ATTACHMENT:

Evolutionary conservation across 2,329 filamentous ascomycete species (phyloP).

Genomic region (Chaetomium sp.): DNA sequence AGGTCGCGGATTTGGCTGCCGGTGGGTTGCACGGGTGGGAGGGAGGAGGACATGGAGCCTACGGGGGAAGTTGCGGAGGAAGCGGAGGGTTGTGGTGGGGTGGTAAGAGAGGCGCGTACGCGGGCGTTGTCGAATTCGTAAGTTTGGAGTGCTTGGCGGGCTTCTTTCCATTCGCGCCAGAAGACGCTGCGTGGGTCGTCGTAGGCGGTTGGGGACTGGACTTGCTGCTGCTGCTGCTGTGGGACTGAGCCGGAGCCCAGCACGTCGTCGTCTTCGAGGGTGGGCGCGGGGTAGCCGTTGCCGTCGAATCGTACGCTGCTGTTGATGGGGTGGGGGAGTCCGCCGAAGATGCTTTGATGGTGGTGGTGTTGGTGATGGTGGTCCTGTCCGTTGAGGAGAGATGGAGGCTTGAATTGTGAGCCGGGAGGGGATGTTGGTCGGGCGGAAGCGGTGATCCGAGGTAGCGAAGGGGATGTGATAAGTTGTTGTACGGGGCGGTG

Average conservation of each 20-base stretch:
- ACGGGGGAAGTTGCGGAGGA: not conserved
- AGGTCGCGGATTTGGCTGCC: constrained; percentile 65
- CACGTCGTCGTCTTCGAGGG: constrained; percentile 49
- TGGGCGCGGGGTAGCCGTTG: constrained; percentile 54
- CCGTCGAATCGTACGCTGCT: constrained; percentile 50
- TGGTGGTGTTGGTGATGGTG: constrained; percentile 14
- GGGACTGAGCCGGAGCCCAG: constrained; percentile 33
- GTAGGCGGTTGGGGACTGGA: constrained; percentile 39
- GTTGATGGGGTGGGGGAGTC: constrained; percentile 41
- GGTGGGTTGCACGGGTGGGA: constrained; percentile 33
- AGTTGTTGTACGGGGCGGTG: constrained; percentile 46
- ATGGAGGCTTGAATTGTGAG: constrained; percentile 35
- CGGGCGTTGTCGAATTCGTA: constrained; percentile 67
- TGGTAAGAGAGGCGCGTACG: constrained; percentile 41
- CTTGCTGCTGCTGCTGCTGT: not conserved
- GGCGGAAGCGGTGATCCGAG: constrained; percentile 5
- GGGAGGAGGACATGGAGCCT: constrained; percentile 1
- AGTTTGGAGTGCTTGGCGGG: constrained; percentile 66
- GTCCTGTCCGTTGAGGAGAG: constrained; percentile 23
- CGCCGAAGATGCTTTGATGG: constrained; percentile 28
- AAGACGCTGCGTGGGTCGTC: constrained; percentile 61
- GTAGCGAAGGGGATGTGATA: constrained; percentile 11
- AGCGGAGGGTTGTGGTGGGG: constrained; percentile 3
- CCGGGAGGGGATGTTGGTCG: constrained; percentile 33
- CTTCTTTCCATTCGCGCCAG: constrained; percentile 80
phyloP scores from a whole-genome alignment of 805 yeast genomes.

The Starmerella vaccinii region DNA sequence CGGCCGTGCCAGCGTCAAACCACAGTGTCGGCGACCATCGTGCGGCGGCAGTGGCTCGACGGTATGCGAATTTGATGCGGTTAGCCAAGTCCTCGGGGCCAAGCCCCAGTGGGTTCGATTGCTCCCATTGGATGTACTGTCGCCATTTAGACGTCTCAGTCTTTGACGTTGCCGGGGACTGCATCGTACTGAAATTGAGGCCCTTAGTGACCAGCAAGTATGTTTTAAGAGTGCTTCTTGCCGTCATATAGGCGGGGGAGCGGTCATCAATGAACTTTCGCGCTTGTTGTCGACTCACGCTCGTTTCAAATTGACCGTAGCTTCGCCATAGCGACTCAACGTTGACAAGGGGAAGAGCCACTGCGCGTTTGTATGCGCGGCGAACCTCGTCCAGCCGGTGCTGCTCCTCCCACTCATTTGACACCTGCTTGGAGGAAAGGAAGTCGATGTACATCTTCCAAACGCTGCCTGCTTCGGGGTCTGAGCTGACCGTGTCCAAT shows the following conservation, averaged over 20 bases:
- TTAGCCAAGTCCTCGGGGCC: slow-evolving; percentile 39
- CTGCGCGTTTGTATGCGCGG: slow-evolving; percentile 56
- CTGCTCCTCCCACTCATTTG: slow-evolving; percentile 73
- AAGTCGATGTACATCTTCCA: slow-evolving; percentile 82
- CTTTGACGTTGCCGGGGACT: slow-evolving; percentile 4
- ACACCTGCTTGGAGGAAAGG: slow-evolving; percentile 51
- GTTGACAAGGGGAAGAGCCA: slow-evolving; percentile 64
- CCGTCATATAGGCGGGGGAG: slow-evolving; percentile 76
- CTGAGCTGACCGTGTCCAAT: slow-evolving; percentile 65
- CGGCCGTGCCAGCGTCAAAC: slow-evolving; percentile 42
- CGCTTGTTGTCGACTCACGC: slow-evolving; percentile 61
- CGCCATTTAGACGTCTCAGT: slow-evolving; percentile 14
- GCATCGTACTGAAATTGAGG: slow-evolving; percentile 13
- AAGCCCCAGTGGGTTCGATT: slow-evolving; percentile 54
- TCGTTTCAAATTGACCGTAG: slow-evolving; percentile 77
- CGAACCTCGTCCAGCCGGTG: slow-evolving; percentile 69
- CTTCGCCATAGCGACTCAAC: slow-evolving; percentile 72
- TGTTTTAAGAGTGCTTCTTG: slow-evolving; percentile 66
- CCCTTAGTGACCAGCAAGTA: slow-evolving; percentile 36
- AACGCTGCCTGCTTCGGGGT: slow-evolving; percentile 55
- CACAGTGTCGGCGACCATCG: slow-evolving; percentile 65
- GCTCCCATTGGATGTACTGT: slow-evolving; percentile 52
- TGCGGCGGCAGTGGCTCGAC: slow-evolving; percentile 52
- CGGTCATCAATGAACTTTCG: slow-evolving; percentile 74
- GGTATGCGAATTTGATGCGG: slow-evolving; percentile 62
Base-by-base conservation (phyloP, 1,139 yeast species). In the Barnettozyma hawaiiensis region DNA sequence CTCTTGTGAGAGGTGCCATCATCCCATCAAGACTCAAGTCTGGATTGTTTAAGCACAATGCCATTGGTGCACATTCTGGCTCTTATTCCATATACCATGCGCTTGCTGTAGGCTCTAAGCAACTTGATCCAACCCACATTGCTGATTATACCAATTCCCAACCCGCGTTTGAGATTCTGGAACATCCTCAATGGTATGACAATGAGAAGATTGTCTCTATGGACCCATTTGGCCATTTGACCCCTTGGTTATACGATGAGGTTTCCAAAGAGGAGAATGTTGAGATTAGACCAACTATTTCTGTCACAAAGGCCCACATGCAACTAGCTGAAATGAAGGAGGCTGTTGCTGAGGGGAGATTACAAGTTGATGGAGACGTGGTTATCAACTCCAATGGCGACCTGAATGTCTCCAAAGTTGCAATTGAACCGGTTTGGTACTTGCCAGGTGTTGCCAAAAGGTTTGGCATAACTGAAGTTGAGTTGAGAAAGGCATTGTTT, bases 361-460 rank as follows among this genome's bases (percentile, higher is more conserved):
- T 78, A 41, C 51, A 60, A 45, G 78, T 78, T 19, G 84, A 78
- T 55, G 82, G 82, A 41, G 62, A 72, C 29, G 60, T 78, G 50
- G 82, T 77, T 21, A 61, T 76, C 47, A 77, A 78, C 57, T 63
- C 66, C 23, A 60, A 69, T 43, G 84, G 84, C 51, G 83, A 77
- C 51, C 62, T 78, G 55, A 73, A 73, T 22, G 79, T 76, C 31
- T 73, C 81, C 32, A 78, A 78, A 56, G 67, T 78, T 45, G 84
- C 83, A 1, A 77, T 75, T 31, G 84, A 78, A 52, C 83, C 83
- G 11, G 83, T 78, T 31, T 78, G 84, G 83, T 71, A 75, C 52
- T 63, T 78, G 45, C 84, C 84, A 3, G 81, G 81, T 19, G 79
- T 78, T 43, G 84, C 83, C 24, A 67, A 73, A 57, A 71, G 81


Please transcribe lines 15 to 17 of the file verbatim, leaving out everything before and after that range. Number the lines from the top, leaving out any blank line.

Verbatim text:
- ATGGAGGCTTGAATTGTGAG: constrained; percentile 35
- CGGGCGTTGTCGAATTCGTA: constrained; percentile 67
- TGGTAAGAGAGGCGCGTACG: constrained; percentile 41